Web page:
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I'm wondering about the dual pronunciations of the letter /i/ in open syllables. Usually it has the realization [a͡ɪ], representing the regular outcome of long i after the great vowel shift, but sometimes it is [iː], as in "saline". Can anyone provide some theories on why this is?

(My theory is that, as spelling has remained the same since the pronunciation of the letter changed while English has continued to take in more and more foreign loan words, this is an imitation of the letter /i/'s pronunciation in most other languages, that is, a high front vowel. Or maybe it has something to do with stress patterns?)

I wasn't sure whether to post this here or in the linguistics stack exchange.

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    It depends on what language the words comes from (half of English is not Germanic in origin) and how the pronunciation came through. This varies so much that algorithmically deriving pronunciations from spellings is not noticeably more effective than dictionary lookup, and it seems clear that many literate English speakers never learn or practice the rules for this reason. Hence they are generally incomplete, incorrect, or based on faulty parallels; at least since the standardization of English spelling. – John Lawler Feb 12 '15 at 15:56
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    It's not just the language; glorify and charity are both from Latin through Old French, and they're pronounced differently. – Peter Shor Feb 14 '15 at 13:50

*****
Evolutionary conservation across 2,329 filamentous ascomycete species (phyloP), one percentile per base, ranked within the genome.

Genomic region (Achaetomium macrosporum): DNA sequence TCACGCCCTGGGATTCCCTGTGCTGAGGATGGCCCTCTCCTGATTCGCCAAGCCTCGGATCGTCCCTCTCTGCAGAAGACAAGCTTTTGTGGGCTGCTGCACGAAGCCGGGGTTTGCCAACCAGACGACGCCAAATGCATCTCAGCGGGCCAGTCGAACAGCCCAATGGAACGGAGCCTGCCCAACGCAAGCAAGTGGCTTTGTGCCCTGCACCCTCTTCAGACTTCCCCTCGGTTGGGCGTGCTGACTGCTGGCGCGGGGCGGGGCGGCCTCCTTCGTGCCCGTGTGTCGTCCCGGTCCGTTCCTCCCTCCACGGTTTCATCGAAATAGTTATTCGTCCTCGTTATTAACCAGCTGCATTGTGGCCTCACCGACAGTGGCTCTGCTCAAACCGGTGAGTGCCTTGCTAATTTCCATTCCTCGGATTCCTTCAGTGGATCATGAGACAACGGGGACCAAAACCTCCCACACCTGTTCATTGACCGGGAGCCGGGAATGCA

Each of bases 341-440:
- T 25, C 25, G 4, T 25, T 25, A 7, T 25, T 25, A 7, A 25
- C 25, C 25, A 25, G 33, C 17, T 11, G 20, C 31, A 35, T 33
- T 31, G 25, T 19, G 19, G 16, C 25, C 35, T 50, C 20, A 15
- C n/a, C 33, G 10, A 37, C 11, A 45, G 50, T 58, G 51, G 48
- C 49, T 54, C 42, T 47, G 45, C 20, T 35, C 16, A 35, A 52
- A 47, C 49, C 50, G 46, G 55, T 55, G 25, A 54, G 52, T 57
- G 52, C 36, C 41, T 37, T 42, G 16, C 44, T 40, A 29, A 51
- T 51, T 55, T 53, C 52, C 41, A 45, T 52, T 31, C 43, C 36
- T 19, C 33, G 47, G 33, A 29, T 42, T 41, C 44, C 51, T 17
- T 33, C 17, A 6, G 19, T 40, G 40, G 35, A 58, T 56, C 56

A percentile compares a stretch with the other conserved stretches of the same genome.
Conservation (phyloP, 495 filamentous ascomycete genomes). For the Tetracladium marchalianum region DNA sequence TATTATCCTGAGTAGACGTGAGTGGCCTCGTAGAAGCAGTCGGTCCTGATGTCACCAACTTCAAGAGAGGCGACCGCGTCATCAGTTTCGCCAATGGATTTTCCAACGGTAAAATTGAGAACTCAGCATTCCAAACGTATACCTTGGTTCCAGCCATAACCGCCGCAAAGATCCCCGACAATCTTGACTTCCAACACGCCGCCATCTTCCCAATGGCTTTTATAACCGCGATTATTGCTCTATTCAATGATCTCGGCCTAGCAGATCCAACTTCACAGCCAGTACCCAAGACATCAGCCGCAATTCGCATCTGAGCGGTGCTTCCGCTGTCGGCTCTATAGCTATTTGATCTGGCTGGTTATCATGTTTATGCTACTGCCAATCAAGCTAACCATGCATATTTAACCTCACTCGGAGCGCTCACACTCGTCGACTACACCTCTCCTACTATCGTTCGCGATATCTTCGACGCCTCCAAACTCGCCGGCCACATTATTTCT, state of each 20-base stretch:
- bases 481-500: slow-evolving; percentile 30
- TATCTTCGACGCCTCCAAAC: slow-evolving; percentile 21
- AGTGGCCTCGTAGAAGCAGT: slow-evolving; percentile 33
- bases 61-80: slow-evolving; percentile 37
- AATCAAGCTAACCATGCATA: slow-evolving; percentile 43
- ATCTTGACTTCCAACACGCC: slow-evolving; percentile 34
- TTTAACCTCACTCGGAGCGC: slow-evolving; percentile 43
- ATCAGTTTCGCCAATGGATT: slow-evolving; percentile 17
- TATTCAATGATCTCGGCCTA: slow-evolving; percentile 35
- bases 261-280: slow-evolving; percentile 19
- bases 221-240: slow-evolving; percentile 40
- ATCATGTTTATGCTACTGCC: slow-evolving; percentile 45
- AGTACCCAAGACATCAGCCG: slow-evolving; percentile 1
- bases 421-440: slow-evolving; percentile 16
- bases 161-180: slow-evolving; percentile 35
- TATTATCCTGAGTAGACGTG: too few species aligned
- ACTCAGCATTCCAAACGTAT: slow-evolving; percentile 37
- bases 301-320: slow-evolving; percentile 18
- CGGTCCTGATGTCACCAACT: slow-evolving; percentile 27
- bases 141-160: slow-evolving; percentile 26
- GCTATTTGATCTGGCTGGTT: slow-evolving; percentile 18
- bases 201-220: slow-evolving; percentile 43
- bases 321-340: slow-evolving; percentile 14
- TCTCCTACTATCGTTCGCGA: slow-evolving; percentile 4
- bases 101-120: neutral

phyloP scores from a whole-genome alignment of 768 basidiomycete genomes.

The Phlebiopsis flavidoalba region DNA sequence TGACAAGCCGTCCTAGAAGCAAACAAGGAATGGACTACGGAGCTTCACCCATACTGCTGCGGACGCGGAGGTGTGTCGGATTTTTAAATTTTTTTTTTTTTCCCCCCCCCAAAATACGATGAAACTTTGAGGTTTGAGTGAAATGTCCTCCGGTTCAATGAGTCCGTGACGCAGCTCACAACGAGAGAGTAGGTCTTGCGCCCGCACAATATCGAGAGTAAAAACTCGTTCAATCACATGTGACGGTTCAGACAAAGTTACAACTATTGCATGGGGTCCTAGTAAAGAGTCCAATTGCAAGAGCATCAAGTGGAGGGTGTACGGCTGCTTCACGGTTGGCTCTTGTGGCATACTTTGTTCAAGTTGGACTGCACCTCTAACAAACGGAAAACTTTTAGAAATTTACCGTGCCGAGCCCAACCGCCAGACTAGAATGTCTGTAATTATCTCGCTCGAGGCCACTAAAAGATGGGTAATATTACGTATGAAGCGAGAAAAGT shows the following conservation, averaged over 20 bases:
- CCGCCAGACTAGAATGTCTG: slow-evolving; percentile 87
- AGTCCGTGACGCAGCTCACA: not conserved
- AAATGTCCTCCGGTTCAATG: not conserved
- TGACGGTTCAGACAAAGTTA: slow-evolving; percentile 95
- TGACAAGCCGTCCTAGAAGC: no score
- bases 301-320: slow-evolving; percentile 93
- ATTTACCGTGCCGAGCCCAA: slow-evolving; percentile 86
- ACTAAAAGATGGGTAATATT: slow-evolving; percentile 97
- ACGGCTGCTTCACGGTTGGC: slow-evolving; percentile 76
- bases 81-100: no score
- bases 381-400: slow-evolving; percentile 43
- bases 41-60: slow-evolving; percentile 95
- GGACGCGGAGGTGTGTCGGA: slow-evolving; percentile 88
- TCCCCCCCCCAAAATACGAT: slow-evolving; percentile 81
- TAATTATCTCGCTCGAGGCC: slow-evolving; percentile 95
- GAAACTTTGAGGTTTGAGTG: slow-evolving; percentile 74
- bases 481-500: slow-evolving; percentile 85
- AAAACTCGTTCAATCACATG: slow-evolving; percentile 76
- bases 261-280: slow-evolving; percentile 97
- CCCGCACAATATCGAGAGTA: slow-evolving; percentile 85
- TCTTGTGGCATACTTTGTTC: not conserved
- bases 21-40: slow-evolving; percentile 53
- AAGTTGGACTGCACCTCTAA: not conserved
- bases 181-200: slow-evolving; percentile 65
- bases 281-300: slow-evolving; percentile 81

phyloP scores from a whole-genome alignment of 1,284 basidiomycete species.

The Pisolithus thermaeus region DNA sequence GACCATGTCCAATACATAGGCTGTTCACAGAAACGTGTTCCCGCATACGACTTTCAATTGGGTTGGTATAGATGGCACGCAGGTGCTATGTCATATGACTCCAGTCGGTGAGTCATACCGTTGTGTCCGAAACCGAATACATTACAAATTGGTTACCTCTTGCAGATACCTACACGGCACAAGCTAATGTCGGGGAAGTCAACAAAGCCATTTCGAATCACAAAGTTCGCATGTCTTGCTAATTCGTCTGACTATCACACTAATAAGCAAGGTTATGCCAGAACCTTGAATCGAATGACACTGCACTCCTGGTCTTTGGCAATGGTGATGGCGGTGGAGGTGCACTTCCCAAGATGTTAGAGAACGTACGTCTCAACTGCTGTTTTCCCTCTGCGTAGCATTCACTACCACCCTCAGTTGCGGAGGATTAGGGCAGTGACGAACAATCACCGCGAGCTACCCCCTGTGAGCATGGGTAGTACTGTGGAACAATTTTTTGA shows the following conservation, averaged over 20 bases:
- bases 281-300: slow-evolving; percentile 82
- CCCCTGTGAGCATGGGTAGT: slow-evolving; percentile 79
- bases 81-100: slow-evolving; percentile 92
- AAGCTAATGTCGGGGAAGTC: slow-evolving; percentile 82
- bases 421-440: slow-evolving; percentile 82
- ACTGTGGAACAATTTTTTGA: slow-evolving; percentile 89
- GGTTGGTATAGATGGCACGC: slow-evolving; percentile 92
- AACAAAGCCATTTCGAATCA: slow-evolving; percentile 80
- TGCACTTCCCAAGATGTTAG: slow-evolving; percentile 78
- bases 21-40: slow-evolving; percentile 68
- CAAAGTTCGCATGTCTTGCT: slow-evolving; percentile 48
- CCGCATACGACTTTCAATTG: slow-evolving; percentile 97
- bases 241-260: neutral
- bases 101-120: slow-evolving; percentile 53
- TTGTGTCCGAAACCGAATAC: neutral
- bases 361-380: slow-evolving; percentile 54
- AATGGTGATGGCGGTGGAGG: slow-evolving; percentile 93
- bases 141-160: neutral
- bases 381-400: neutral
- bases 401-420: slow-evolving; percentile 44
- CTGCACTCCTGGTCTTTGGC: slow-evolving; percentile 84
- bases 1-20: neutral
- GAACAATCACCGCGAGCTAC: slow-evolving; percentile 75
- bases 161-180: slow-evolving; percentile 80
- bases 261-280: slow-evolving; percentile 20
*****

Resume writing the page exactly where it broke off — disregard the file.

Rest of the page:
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    @sumelic: While "glorify" and "charity" do come from different vowels in French, can you tell me how this affected their English pronunciation? Shakespeare rhymed fortify and memory. Why didn't he notice that these had different vowels? – Peter Shor Mar 3 '15 at 2:38
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    Shakespeare rhymed memory with die, sky, masonry, fortify, eternity, rhymed qualify with lie, and rhymed eye with lie and majesty. I think it's pretty clear that these all ended with (at least nearly) the same vowel. – Peter Shor Mar 3 '15 at 2:50
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    This isn't really a matter of open vs. closed syllables. All the i’s in inner, illiterate, inimical are phonetically in open syllables, and homorganic lengthening in EME means there are quite a few cases of diphthongal i’s in closed syllables: wild, behind, climb, etc. – Janus Bahs Jacquet May 20 '15 at 9:21
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While the patterns of English orthography are complex, the most likely factor here is indeed the influence of other languages, in particular, French, where orthographic "i" = [i] and "-ine" = [in]. However, the distribution in English of this pronunciation of "-ine" is somewhat irregular, and some words have /ɪn/ or /aɪn/ or even multiple attested pronunciations.

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